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XI.

A POET'S EPITAPH.

ART thou a Statist in the van
Of public conflicts trained and bred ?
-First learn to love one living man;
Then may'st thou think upon the dead.

A Lawyer art thou ?-draw not nigh.
Go, carry to some fitter place
The keenness of that practised eye,
The hardness of that sallow face.

Art thou a Man of purple cheer?
A rosy Man, right plump to see?
Approach ; yet, Doctor, not too near
This grave no cushion is for thee.

Or art thou one of gallant pride,
A Soldier, and no man of chaff ?
Welcome !-but lay thy sword aside,
And lean upon a peasant's staff.

Physician art thou ? one, all eyes, ,
Philosopher! a fingering slave,
One that would

peep

and botanize Upon his mother's grave?

Wrapt closely in thy sensual fleece,
O turn aside,—and take, I pray,
That he below may rest in peace,
Thy ever-dwindling soul, away!

A Moralist perchance appears ;
Led, Heaven knows how ! to this poor sod :
And he has neither eyes nor ears ;
Himself his world, and his own God;

One to whose smooth-rubbed soul can cling
Nor form, nor feeling, great or small ;
A reasoning, self-sufficing thing,
An intellectual All-in-all !

Shut close the door; press down the latch ;
Sleep in thy intellectual crust;
Nor lose ten tickings of thy watch
Near this unprofitable dust.

But who is He, with modest looks,
And clad in homely russet brown?
He murmurs near the running brooks
A music sweeter than their own.

He is retired as noontide dew,
Or fountain in a noon-day grove ;
And you must love him, ere to you
He will seem worthy of your

love.

The outward shows of sky and earth,
Of hill and valley, he has viewed ;
And impulses of deeper birth
Have come to him in solitude.

In common things that round us lie
Some random truths he can impart,-
The harvest of a quiet eye
That broods and sleeps on his own heart.

But he is weak ; both Man and Boy,
Hath been an idler in the land;
Contented if he might enjoy
The things which others understand.

-Come hither in thy hour of strength; Come, weak as is a breaking wave ! Here stretch thy body at full length ; Or build thy house upon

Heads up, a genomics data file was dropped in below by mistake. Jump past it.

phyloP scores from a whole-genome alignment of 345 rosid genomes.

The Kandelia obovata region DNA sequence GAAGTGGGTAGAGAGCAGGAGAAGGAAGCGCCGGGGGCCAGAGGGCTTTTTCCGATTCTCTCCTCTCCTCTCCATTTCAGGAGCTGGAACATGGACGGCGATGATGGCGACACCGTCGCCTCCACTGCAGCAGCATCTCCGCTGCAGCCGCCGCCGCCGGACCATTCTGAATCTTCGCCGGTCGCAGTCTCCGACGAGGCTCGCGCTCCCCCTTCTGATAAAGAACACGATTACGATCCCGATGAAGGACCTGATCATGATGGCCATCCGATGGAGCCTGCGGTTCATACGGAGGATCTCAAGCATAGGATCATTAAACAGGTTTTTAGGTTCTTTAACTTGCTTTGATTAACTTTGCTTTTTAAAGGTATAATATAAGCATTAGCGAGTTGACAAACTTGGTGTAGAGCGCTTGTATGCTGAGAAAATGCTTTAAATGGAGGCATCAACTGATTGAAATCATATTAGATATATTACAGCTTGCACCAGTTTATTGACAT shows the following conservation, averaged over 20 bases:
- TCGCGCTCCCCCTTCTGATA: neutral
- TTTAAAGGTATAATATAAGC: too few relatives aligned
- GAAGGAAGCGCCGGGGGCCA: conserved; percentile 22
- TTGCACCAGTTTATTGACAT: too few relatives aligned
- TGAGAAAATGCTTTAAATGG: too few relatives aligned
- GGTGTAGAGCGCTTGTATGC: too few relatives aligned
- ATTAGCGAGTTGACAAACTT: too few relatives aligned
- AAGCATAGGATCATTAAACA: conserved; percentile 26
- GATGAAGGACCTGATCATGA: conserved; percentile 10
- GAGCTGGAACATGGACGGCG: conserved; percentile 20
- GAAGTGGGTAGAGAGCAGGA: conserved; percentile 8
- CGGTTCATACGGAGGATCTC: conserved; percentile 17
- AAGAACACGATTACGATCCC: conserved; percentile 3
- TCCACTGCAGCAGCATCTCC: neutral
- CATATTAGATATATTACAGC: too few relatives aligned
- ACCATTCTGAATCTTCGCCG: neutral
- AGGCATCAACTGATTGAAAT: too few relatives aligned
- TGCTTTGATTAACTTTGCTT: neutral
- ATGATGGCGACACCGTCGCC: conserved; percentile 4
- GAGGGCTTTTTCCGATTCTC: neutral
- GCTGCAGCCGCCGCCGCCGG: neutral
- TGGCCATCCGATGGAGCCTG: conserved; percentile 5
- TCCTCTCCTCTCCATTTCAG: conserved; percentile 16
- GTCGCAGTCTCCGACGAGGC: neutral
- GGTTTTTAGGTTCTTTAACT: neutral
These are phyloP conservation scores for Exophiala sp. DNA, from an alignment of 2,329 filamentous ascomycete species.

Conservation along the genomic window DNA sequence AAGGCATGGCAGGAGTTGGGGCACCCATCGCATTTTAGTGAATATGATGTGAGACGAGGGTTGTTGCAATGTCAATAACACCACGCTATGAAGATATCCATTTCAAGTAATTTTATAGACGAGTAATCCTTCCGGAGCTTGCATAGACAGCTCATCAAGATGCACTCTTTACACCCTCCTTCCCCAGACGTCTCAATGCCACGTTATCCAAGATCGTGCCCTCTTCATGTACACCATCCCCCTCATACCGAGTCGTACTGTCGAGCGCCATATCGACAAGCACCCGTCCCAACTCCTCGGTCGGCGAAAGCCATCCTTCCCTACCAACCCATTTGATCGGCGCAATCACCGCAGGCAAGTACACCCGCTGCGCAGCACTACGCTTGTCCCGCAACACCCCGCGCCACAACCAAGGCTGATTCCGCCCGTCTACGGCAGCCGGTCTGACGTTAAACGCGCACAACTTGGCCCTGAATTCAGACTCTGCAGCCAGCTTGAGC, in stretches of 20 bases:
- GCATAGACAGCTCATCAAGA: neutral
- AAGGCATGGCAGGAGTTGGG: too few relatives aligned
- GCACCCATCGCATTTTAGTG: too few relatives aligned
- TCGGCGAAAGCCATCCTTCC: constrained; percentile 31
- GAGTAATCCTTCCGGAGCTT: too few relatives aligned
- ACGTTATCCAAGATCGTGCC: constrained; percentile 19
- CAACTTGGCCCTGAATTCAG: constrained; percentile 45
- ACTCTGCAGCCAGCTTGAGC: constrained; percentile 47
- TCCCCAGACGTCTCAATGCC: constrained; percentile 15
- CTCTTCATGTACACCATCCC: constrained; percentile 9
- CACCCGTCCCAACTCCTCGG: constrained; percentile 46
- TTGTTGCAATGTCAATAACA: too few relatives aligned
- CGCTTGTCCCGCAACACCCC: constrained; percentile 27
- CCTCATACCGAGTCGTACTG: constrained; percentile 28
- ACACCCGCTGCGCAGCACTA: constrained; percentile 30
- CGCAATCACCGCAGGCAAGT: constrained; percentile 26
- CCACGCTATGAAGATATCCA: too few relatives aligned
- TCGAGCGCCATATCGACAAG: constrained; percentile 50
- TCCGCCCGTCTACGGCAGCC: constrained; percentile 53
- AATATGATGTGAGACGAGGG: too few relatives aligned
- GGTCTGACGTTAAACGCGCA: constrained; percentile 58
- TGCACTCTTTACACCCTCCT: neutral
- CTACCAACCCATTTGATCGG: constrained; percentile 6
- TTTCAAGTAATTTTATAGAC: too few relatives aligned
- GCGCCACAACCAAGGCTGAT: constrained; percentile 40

this

grave.

1799.

XI.

TO THE DAISY.

Bright Flower! whose home is everywhere,
Bold in maternal Nature's care,
And all the long year through the heir

Of joy or sorrow.
Methinks that there abides in thee
Some concord with humanity,
Given to no other flower I see

The forest thorough!

Is it that Man is soon deprest ?
A thoughtless Thing! who, once unblest,
Does little on his memory rest,

Or on his reason,
And Thou would'st teach him how to find
A shelter under every wind,
A hope for times that are unkind

And every season?

Thou wander’st the wide world about,
Uncheck’d by pride or scrupulous doubt,
With friends to greet thee, or without,

Yet pleased and willing;
Meek, yielding to the occasion's call,
And all things suffering from all,
Thy function apostolical
In peace fulfilling.

1803.

XIII.

MATTHEW.

In the School of is a tablet, on which are inscribed, in gilt

letters, the Names of the several persons who have been Schoolmasters there since the foundation of the School, with the time at which they entered upon and quitted their office. Opposite to one of those Names the Author wrote the following lines.

IF Nature, for a favourite child,
In thee hath tempered so her clay,
That every hour thy heart runs wild,
Yet never once doth go astray,

Read o'er these lines ; and then review
This tablet, that thus humbly rears
In such diversity of hue
Its history of two hundred years.

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